S. -citizenship. i. The media of the time was a great example of how Anlgo’s viewed Neuvomexicanos. They mentioned how Mexicans “still “professed a deep hostility to American ideas and American policies. ” Rather than assimilating into the nation cultural and political mainstream, the newspaper noted, these Mexicans stubbornly clung to their habits, political affiliations, and semipagan religious practices; they abhorred all things “American” and had little resolve to show their patriotism during the war . . (pg. 1). ” 1. Anglo’s felt that Mexican’s would never be able to be loyal to the American government, and therefore they should not be granted U. S. citizenship. The media only added to this notion. b. Mexicans, because they were a mixed race, were also viewed as rebels and ‘political subversives’, and many U. S. officials such as Senator John C. Calhoun felt that they had “inherited the worst characteristics of both races, and to be “unfit” for U. S. citizenship or for self-government” (pg. 53). i.
To many US Anglos, Mexicans were biologically predisposed to be savages and incapable of being loyal citizens to the United States. III. White’s views of Nuevomexicanos, New Mexico and statehood, and white migration and tourism to New Mexico. a. When Nuevomexicanos began to take claim to their “Spanish” European race, and attempt to move away from their Indian or Mexican identity, Anglo’s began to be more accepting of the state and its people. i. “The statehood debate illustrates how racial perceptions and relations played a major role in the formation of the Spanish American consciousness” (pg. 3). 1. Representative Joseph M. Root lobbied for New Mexico to gain statehood and he said how “Their race or “blood mixture” was of little consequence to their ability to govern” (pg. 56). ii. New York Representative William H. Seward was a vocal supporter for New Mexico, and he said a speech referencing Nuevomexicanos to their Spanish roots. 1. “By praising the Spanish colonial past, Seward implied that New Mexico’s Indians and Nuevomexicanos heralded from a genteel, colonial society characterized by Christianity and racial order” (pg. 7). b. Nuevomexicanos began to redefine themselves as “Spanish” in ethnic origin and “American” in nationality (pg. 92). i. Other Anglos who were collaborating with Nuevomexicanos for their acceptance into statehood emphasized their Spanish American identity and “transformed New Mexico into the tourist capital of the Southwest, a Mecca for “American” immigrants and visitors who delighted in Spanish and Indian cultures” (pg. 2). 1.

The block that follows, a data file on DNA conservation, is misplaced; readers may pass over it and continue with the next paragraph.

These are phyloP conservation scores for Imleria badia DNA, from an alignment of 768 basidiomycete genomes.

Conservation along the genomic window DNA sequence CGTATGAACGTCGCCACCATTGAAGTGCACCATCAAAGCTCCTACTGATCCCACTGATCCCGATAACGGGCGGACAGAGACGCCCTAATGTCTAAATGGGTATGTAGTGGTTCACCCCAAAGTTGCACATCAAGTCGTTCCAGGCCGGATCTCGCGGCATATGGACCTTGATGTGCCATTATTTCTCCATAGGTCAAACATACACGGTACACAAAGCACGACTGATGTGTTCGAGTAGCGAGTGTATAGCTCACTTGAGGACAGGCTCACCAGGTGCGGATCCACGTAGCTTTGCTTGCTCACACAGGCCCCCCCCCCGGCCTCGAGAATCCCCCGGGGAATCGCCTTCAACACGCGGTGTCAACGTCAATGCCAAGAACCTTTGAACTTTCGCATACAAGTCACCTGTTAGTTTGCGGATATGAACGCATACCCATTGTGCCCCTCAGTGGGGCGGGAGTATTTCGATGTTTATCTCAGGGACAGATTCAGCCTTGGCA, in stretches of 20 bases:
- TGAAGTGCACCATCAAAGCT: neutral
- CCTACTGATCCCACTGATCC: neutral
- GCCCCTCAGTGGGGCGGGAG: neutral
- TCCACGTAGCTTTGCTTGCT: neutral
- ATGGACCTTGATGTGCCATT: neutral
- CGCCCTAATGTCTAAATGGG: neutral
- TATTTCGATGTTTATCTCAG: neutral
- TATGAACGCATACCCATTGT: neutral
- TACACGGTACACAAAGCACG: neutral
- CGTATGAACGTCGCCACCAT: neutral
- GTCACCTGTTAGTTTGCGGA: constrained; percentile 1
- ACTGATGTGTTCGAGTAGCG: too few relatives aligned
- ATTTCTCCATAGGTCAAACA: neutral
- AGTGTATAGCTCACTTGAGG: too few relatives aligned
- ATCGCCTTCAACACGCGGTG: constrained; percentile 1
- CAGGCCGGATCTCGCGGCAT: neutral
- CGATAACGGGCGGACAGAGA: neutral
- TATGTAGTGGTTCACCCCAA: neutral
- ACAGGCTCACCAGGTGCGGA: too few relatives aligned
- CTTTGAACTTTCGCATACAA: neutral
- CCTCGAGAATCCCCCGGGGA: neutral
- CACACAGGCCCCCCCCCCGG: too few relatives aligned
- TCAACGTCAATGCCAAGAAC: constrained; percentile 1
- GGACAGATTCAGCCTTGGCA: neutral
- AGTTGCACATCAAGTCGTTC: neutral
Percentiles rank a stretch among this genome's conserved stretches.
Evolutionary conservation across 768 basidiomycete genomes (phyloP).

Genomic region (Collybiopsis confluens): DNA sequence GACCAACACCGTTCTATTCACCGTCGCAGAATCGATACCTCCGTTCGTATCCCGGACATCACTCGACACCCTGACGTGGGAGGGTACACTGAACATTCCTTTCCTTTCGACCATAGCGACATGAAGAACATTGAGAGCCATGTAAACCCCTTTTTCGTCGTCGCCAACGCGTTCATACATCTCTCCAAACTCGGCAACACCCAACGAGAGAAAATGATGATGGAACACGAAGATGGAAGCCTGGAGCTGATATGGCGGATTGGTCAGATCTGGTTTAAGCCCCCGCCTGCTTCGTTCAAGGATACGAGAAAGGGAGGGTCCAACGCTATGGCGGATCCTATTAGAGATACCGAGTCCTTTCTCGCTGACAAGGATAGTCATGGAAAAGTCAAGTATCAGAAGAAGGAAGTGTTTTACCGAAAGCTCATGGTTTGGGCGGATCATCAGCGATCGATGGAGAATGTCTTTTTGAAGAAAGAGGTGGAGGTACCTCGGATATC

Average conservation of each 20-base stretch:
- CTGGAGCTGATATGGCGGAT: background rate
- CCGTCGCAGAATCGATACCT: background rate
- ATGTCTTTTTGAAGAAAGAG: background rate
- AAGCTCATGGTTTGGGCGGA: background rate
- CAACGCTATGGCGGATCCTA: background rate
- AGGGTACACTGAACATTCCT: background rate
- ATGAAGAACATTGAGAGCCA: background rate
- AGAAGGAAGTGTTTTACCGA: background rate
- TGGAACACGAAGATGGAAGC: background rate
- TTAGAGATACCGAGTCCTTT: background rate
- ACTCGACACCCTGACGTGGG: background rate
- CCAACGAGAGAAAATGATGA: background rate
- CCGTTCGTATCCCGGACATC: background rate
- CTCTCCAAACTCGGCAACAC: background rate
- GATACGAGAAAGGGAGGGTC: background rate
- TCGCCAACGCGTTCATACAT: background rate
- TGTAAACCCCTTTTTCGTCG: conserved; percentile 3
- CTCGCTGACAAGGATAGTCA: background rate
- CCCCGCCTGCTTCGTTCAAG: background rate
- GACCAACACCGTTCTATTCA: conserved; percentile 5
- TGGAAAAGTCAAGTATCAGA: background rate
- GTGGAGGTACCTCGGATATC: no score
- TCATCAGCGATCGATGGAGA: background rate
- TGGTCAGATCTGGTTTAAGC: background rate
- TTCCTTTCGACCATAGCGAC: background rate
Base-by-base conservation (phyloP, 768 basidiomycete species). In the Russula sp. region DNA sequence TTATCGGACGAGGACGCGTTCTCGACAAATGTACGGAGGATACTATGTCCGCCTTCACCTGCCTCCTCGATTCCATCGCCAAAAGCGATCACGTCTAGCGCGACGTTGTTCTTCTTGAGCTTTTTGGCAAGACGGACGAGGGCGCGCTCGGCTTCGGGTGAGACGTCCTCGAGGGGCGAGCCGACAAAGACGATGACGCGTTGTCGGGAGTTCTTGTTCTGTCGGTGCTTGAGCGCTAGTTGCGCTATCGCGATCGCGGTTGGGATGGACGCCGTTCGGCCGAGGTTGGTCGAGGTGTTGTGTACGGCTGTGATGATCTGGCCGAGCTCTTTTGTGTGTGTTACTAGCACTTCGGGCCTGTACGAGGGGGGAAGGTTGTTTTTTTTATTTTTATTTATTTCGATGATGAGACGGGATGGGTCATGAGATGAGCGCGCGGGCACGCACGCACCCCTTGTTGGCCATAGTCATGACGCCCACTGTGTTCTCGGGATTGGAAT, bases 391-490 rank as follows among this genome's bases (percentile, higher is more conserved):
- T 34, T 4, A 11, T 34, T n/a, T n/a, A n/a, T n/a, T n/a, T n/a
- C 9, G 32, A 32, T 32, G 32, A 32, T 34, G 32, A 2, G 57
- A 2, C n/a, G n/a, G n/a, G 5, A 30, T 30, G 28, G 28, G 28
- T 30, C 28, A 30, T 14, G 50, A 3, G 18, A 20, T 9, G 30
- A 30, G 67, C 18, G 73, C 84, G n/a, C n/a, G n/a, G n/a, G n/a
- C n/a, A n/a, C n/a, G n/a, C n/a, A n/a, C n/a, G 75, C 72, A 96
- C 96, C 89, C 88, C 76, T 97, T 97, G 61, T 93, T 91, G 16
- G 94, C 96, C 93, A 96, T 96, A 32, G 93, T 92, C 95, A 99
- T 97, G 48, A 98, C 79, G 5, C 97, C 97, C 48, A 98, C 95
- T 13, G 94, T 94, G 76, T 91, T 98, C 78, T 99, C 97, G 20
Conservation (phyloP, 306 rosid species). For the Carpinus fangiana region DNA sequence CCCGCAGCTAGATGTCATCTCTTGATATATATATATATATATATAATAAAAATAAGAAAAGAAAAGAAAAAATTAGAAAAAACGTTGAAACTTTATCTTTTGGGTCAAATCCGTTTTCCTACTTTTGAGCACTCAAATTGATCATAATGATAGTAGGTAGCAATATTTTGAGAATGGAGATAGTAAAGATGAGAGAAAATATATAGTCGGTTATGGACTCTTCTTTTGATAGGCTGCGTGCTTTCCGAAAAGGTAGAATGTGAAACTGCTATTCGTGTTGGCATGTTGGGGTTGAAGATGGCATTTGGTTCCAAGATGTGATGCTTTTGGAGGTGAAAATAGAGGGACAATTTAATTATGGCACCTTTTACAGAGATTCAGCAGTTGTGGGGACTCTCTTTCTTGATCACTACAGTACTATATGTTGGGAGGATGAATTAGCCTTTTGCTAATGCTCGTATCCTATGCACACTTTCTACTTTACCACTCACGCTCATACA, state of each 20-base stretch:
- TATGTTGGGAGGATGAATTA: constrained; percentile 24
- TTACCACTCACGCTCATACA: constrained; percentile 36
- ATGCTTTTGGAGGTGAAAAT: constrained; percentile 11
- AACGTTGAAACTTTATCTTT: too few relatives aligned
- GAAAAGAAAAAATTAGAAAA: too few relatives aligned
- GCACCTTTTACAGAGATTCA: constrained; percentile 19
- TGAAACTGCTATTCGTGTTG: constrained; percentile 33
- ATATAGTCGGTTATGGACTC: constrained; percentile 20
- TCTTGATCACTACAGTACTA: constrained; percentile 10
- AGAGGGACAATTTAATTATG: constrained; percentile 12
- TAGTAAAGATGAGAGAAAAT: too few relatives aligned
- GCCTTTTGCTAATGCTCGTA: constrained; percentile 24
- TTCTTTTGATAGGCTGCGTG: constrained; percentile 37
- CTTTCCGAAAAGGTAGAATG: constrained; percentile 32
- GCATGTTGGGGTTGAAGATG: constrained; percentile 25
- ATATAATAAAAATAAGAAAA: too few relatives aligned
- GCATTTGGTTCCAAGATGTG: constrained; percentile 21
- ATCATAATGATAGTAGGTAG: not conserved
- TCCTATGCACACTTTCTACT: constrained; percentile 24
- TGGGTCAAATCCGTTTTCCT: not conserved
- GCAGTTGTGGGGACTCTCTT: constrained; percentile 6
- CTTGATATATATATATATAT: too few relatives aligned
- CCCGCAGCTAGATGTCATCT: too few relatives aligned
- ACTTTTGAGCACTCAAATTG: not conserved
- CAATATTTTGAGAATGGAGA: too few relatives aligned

By Nuevomexicanos adopting a Spanish American identity, they not only gained support from other Anglo leaders, but they were also socially accepted and their ethnic background became a new tourist attraction for other Americans to come and see. IV. Romanticization of the Spanish past by Hipophilia. a. “Hipophilia was born of a desire to return to a simpler way of life that, in fact, had never been all that simple . . . It was an ideology (pg. 147). i. This was a way for the Spanish Americans to be proud of their racial background, yet at the same grounds have the acceptance they desired from the Anglos. . Many US Anglos from other states still feared the rumors about Mexicans and their violent characteristics. In an effort to move away from such misconceptions, Nuevomexicanos with the help of boosters, promoted their Spanish American identity, which then gave birth to Hipophilia. This notion allowed them to create a “fantasy heritage” that was acceptable for Anglos and yet gave them the ‘acceptable means of defining their historical identity’ (pg. 148) V. Nuevomexicanos and their Spanish American Identity a.
Nuevomexicanos used their new Spanish American identity to their advantage, for it was their only way of regaining control over their ‘declining political fortunes, land base, and language’ (pg. 148). i. From Hipophilia came the birth of Hipidad. 1. “Hipidad entailed claiming ownership, most notably, of Hipic heritage, language, values, beliefs, and culture” (pg. 171). ii